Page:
Churches On The Richelieu River
C.W. Jefferys' notes about this picture from The Picture Gallery of Canadian History Volume 2
Most of the early Quebec churches existing today were built during the period from about 1770 to 1825. This was evidently a time of prosperity for the people of Lower Canada, as shown by the numerous and sumptuously furnished churches of this date. The parish records give details of the money paid to architects and sculptors, in addition to the labour and materials supplied by the parishioners.
The architectural style of these churches was classic, that of the late Renaissance, known as Baroque. It is interesting to compare them with those of Mexico and California, built about the same time and designed in the same style. The southern churches, outside and within, were more ornate and florid. Those of Quebec, in their exterior decoration, were plainer, more restrained, in conformity with their northern climatic conditions. Their charm consists in their pleasing proportions, their union of dignity and grace, and their harmony with their landscape setting. The Quebec craftsmen lavished their decorative skill on the interiors, in wood carving, plaster work on altars, pulpits, ceilings, sacristry doors, etc., some examples of which are shown in these pages.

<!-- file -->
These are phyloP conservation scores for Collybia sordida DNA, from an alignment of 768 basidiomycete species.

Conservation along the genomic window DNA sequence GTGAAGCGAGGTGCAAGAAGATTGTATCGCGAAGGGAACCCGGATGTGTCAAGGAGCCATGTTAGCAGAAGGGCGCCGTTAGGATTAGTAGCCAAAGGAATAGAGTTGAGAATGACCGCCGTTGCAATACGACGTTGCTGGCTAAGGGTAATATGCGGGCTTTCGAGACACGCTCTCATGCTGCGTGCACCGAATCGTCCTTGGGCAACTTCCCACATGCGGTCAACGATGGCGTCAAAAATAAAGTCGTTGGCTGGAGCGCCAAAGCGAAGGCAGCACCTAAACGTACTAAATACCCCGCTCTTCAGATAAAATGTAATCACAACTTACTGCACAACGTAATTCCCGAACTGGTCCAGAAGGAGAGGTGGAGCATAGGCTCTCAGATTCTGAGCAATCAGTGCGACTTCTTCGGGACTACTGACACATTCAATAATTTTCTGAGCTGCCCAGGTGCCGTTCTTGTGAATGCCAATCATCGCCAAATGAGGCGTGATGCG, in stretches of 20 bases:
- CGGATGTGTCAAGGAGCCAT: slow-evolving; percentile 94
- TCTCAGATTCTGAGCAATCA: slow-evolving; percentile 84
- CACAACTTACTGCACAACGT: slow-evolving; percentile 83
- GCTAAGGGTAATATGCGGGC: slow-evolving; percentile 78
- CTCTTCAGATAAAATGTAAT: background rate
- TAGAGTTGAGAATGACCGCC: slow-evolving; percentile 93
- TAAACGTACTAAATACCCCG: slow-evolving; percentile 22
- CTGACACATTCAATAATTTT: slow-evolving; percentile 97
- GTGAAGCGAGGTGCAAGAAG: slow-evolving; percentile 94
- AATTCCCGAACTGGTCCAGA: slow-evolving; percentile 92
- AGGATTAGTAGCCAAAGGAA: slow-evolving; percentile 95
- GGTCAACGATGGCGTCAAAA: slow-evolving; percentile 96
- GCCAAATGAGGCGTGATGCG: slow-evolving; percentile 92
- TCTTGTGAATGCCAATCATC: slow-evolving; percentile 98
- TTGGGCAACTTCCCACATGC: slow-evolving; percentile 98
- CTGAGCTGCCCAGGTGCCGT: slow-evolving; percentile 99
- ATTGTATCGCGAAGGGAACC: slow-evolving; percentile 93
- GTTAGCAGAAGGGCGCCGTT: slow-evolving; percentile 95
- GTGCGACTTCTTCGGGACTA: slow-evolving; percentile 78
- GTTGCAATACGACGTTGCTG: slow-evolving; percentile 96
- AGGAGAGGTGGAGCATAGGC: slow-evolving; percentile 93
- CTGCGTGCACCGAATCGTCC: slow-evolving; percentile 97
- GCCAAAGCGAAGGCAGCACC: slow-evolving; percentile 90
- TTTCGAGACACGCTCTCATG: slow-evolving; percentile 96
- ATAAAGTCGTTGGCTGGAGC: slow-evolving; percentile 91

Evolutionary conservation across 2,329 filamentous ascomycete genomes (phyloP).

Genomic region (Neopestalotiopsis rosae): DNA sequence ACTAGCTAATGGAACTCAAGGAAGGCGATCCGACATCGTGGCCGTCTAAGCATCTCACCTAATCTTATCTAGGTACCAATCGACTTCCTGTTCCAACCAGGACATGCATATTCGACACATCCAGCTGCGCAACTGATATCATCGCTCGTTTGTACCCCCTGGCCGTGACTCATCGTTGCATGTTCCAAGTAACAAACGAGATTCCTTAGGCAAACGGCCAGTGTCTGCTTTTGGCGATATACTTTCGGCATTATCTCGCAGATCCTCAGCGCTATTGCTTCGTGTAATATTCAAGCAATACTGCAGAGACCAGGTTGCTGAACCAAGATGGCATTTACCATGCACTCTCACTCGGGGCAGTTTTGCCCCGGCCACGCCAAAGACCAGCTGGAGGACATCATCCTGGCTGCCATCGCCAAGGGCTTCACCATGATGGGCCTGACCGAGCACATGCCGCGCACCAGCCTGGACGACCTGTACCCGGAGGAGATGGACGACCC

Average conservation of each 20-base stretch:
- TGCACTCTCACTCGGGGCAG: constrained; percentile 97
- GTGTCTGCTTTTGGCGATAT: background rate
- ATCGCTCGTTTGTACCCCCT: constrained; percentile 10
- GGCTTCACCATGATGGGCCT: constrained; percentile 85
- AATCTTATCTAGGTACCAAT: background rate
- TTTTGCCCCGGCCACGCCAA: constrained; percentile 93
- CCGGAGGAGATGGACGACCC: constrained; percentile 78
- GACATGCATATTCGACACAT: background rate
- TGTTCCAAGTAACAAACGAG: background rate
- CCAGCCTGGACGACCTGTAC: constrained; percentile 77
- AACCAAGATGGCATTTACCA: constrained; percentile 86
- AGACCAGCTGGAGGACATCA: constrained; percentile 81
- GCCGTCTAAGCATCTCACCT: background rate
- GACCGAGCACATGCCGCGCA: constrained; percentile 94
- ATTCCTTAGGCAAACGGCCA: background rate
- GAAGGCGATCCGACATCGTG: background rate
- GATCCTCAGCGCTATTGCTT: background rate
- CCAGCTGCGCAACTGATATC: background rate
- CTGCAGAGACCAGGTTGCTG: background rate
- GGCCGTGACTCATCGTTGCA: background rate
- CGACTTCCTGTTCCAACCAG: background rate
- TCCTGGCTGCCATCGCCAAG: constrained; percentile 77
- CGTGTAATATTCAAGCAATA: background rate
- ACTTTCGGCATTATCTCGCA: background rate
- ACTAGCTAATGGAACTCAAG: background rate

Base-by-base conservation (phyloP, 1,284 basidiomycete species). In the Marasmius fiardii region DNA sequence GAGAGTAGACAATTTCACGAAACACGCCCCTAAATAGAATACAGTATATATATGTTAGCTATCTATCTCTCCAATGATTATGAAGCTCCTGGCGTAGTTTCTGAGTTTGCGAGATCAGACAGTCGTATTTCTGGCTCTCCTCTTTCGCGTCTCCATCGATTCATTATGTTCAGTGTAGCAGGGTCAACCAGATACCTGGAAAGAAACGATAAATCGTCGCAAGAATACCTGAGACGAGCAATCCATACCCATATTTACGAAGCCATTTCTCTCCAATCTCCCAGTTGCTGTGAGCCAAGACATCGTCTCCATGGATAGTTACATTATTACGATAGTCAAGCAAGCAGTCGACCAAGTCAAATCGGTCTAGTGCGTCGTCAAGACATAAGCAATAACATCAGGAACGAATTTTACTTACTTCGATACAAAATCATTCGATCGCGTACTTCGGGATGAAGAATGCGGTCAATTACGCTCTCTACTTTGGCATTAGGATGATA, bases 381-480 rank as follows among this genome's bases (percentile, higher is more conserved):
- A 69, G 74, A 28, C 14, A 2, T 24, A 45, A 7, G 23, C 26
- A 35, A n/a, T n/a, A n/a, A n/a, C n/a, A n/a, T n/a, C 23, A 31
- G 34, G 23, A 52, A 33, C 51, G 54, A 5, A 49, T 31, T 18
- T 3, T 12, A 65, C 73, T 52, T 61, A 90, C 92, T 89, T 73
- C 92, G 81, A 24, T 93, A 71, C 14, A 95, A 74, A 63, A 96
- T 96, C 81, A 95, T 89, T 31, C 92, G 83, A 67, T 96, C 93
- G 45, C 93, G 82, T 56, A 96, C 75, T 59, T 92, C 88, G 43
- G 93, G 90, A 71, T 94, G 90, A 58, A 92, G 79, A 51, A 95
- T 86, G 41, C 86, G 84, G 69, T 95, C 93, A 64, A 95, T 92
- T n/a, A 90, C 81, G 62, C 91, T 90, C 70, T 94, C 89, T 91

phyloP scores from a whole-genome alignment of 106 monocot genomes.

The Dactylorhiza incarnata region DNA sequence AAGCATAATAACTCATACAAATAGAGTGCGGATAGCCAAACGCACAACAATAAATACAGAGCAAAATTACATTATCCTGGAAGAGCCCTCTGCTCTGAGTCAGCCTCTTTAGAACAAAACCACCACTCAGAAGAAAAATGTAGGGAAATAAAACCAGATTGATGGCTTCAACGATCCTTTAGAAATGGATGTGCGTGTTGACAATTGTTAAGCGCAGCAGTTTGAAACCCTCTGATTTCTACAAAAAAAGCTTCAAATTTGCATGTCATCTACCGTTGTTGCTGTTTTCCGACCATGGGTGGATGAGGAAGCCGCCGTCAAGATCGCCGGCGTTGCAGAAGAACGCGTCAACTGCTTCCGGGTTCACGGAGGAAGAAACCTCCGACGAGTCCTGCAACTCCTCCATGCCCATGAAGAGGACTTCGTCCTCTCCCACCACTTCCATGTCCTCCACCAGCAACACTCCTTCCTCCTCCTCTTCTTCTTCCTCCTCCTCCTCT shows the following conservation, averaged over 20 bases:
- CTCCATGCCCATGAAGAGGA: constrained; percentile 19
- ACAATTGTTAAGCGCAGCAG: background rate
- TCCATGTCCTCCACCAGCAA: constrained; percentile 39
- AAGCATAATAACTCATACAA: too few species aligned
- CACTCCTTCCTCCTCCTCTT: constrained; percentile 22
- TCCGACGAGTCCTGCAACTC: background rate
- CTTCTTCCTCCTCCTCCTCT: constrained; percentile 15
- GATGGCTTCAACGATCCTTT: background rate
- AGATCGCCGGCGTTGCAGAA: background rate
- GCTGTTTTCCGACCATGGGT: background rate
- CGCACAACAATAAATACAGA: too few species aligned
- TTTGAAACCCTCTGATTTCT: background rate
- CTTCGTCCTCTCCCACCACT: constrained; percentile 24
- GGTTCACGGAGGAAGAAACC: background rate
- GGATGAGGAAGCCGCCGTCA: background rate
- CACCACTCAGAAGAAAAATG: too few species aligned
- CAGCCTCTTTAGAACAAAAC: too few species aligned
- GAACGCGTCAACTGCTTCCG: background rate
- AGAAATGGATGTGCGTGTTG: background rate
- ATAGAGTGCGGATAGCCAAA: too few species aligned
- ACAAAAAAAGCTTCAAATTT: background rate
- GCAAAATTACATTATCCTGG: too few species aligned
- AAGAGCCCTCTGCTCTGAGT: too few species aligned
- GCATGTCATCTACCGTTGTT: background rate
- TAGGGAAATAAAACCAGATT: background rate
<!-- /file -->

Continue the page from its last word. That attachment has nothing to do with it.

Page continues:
Information on these craftsmen and their work is to be found in books, monographs and articles by Marius Barbeau, Emile Vaillancourt Ramsay Traquair, Prof. E. R. Adair, and Gerard Morisset.
- Jefferys, Charles W. (1945) The Picture Gallery of Canadian History Volume 2, p.76